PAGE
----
Applications - Automotive - O-Rings
O-Rings are used in automotive applications for sealing a variety of fluids. O-Rings typically are used to seal between two surfaces. The o-ring presses against both surface with enough force that the fluid or gas can not escape. Because of the way most o-ring grooves are designed the o-ring is actually pushed into the gap between the mating surfaces by pressure on the other side.
Important properties for an o-ring is the ability to maintain its sealing force, usually measured as compression set or compressive stress relaxation, and the ability to maintain its sealing ability under temperature changes and different fluid exposures.
O-Rings are exposed to the following:
Temperatures from -40C to 200C
Fluids ranging from Engine Oil, Transmission Fluid, Power Steering Fluid, Refrigerant, Compressor Oil, Coolants, Brake Fluids
Pressures up to 2000psi
Additional Application - Power Steering
In general, power steering systems require seals around a rotating shaft and a reciprocating rod or hydraulic ram. The rotating shaft seal must withstand constant rotational wear during pump operation. The reciprocating seal must maintain hydraulic pressure in the system and withstand incremental wear when the rod or ram moves with the vehicle steering linkage.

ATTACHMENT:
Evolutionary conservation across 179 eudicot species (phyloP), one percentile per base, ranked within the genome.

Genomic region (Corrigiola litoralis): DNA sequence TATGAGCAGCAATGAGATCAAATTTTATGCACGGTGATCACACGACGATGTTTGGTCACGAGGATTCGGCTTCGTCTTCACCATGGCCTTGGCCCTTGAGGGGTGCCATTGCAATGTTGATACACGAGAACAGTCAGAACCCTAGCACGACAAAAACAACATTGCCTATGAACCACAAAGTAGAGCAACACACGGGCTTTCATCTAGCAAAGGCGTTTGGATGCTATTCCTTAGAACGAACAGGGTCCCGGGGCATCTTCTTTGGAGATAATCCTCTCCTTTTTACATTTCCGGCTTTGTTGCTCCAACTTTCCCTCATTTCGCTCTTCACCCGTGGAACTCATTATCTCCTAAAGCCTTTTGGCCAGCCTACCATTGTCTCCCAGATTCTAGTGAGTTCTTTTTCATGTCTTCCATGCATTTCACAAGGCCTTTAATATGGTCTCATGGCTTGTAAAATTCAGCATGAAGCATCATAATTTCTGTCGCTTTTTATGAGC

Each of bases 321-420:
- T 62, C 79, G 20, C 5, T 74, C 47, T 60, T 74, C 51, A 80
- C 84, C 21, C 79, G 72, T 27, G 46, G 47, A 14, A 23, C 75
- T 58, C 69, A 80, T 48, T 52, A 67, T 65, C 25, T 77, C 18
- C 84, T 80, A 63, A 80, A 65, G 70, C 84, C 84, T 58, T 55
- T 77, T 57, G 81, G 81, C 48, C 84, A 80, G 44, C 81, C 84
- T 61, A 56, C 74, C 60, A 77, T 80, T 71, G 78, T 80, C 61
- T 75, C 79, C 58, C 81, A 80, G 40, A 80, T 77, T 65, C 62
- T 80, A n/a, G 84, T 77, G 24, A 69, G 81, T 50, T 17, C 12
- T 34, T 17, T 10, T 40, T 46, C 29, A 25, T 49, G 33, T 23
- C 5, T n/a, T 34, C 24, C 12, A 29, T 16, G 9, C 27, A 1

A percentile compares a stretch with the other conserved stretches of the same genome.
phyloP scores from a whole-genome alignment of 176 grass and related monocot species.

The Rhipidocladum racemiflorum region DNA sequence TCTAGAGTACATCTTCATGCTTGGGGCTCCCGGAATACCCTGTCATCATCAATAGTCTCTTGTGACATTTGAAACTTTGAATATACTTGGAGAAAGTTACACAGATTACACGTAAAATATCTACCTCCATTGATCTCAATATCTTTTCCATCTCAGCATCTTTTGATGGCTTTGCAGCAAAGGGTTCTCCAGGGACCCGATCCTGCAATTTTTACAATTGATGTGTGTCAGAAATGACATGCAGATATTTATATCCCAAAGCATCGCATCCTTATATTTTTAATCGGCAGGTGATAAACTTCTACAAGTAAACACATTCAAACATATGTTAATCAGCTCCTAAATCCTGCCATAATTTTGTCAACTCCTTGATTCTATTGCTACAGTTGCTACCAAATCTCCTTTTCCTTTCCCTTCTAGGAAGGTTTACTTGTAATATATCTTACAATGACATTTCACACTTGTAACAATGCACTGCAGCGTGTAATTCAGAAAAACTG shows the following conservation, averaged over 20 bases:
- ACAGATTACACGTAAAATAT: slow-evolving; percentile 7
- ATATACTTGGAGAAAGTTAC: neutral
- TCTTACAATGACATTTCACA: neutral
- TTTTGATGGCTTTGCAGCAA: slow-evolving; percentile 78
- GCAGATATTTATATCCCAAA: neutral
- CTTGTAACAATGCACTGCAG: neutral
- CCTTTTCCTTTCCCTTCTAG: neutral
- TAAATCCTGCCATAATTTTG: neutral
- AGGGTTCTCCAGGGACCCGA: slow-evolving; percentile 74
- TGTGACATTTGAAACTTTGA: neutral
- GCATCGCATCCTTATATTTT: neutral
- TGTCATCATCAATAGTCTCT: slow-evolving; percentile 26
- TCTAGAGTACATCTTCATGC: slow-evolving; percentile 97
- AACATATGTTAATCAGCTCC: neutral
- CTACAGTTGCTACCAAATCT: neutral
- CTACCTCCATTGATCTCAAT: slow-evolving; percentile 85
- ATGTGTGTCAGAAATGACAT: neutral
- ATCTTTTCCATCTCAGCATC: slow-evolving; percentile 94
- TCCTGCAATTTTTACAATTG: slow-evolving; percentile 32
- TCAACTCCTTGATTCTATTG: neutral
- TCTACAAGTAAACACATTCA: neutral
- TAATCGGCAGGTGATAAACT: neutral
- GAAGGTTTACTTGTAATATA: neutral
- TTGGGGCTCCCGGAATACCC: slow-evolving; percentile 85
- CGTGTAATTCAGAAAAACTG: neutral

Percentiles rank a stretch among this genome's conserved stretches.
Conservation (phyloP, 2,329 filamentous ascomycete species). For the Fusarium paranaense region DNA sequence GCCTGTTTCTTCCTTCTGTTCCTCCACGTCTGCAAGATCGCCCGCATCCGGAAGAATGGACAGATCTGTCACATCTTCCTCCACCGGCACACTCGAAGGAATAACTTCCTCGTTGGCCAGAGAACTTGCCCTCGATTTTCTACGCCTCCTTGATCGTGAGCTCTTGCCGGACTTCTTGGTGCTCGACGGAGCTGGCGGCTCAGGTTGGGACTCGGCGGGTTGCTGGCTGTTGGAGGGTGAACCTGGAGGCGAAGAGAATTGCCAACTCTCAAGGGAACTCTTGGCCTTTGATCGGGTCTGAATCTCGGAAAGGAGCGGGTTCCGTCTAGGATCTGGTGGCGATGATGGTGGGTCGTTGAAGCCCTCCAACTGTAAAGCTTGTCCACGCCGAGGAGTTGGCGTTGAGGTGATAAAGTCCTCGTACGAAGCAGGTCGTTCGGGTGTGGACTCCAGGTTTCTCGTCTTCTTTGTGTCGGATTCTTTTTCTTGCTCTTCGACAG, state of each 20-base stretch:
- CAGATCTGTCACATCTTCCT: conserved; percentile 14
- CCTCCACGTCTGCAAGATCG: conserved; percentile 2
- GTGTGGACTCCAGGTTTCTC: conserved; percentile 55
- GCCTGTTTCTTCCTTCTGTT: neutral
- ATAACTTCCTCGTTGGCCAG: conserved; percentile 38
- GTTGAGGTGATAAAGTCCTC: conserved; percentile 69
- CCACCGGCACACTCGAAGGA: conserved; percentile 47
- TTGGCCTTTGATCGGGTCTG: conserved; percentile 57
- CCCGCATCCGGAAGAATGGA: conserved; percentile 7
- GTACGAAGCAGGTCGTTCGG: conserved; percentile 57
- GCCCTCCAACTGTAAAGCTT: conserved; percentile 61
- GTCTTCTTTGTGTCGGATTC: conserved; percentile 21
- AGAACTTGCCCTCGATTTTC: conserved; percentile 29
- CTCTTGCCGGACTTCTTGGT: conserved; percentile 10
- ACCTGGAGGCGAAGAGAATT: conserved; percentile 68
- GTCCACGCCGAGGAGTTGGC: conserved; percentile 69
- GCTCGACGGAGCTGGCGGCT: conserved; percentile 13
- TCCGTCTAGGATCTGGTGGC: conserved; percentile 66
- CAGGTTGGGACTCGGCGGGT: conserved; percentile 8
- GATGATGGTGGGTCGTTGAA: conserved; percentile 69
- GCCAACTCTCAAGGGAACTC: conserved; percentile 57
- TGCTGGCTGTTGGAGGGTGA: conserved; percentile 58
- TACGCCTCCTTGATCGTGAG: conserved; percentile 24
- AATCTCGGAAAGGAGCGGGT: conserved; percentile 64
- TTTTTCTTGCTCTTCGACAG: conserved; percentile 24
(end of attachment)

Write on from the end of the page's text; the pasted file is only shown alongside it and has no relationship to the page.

Key factors in seal compound design include:
Low compression set.
Retention of physical properties at elevated temperatures.
Resistance to fluids and fluid additives.
Low volume swell and extraction.
Resistance to assembly damage.
Retention of sealing properties at low temperatures.
Since these parts are typically injection or compression molded, a lower viscosity polymer is preferred to insure effective molding.
Environmental considerations for power steering seals include:
Aging resistance in air and fluids at 150°C.
Resistance to typical fluids including Pentosine CHF-11S, IRM 903, Mercon ATF, MS 9602, and Esso IMP 6148.
Reduced Coefficient of Friction (COF).
System improvements over recent years have been aimed at reducing noise, bumping, and hammering at low speeds. New seal design and higher capacity pumps using fluids that are more aggressive toward deterioration of the rubber compound have addressed these problems, as well as issues such as shake and vibration. This has resulted in higher performance requirements from the base elastomer in the seal formulation.
In the attached formulation, Zetpol 2010L is the polymer of choice for rotating and reciprocating shaft seals.
Zetpol Hydrogenated Nitrile Elastomers
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